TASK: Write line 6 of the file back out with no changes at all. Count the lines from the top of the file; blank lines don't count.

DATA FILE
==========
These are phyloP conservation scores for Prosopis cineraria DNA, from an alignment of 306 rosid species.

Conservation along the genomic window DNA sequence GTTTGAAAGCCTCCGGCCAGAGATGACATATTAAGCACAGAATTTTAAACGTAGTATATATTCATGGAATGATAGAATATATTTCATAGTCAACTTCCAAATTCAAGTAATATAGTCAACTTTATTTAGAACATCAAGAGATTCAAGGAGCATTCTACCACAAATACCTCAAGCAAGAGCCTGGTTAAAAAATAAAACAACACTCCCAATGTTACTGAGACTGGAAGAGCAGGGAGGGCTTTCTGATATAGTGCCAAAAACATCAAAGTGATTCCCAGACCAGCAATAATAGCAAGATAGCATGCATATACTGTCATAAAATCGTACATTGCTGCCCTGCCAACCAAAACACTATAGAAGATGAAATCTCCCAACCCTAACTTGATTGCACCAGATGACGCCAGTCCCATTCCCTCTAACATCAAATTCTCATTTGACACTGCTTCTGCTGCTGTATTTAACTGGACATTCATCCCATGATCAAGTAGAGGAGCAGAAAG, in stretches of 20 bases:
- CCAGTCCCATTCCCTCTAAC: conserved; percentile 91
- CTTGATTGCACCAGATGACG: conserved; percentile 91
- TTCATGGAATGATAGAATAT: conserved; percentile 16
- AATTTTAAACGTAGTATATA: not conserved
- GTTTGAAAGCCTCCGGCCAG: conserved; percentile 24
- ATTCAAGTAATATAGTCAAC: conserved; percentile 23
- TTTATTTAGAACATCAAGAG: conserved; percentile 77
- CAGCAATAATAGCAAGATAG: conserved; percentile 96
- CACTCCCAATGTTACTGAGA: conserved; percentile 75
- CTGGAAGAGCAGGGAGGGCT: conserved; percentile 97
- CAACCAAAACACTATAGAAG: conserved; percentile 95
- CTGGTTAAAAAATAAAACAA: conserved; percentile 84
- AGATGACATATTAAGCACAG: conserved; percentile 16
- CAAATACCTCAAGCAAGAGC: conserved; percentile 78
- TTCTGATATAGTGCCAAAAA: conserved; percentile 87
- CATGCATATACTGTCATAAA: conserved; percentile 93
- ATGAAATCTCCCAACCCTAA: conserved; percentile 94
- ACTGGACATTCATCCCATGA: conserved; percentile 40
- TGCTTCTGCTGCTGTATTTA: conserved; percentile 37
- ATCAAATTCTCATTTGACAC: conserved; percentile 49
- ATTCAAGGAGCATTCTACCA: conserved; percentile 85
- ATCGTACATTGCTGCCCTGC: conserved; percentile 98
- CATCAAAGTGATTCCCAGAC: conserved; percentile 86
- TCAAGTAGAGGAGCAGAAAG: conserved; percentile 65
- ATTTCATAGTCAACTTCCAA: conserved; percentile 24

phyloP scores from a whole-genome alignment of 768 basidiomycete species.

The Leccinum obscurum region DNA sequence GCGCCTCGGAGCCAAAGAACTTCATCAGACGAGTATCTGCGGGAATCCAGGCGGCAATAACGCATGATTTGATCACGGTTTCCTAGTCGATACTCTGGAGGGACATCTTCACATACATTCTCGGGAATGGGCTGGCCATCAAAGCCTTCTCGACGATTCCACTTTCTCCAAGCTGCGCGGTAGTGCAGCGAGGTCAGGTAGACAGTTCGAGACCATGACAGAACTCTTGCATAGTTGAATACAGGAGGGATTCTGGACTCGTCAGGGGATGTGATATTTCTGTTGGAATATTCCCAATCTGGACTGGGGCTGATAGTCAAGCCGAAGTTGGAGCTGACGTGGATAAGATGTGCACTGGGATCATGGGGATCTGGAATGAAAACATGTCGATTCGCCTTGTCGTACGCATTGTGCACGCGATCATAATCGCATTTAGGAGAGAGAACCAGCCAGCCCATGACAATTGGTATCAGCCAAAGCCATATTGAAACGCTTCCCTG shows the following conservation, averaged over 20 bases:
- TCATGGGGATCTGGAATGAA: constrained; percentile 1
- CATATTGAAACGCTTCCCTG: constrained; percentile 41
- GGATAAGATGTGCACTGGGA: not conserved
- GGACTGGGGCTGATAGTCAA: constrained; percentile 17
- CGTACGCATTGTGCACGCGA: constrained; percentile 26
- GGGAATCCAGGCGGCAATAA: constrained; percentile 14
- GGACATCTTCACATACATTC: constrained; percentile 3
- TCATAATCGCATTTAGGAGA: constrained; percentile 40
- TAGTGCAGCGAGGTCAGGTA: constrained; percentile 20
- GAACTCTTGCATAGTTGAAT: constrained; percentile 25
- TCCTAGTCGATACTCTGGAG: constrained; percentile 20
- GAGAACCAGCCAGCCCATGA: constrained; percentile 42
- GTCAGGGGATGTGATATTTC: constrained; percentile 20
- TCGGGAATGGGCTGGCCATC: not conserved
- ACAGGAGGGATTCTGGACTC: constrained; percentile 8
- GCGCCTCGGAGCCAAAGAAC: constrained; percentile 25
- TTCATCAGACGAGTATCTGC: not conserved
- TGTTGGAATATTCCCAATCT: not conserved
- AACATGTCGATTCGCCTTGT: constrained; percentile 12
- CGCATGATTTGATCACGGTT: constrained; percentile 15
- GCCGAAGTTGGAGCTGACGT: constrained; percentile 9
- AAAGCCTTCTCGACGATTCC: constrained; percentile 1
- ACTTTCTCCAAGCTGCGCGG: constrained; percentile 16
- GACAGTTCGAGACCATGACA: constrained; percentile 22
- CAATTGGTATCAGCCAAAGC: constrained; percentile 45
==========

- AATTTTAAACGTAGTATATA: not conserved